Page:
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Why Democracies May Actually Be Less Reliable Allies

Gartzke, Erik and Gleditsch, Kristian Skrede (2004) 'Why Democracies May Actually Be Less Reliable Allies.' American Journal of Political Science, 48 (4). pp. 775-795. ISSN 0092-5853

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Abstract

Recent research builds on the observation that democracies have more durable alliances to argue that democracies make more reliable allies. This need not be the case. Alliances serve as commitment devices, adding ex ante credibility to states' claims about ex post behavior. Variation in alliance durability must reflect differences in the desirability of formalizing alignments. Put simply, democracies are "most improved" by formal commitments. We offer two related explanations for why democracies might actually be less reliable alliance partners. Information costs for participating in policymaking and the advantages of organized interest groups combined with distributional incentives generated by the periodic turnover of governments may conspire to make informal commitments on the part of democracies problematic. Determining the net effect of democratic virtue and vice is best done empirically. We test alliance reliability by focusing on intervention, rather than on the duration or the number of commitments. Our results suggest that democracies make less reliable allies.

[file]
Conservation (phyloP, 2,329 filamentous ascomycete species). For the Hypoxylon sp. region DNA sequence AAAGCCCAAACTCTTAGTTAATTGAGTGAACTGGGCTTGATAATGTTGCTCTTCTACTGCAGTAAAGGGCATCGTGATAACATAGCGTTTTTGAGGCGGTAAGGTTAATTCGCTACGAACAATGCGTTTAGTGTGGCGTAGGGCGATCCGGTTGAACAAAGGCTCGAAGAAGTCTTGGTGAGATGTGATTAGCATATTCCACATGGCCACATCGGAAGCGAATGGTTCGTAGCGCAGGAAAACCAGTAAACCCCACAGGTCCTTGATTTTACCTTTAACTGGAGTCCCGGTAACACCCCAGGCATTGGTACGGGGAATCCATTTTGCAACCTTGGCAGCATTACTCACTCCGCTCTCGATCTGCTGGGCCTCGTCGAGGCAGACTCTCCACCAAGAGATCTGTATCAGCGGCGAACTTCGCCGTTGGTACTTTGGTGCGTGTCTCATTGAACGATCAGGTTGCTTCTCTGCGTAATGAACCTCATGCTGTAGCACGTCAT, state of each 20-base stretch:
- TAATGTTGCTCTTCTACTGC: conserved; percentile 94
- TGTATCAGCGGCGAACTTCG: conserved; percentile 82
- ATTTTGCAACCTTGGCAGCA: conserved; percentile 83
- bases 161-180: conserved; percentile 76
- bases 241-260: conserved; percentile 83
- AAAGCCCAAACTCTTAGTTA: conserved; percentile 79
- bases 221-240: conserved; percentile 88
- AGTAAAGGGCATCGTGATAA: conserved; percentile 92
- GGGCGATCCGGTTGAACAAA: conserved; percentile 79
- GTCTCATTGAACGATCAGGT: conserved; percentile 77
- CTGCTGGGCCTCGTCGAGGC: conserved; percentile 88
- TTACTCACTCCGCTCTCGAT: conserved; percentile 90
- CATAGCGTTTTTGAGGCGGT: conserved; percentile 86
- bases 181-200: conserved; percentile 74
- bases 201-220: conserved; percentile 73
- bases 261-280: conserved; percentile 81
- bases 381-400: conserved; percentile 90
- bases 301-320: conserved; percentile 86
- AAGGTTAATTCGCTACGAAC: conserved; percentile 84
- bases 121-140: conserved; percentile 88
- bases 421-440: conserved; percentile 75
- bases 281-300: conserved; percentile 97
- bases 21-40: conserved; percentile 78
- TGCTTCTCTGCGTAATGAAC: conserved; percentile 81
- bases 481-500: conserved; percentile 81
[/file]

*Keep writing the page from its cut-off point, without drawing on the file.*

Item Type: Article
Subjects: J Political Science > JA Political science (General)
Divisions: Faculty of Social Sciences
Faculty of Social Sciences > Government, Department of
SWORD Depositor: Elements
Depositing User: Elements
Date Deposited: 14 Feb 2015 14:41
Last Modified: 15 Jan 2022 00:41
URI: http://repository.essex.ac.uk/id/eprint/10122

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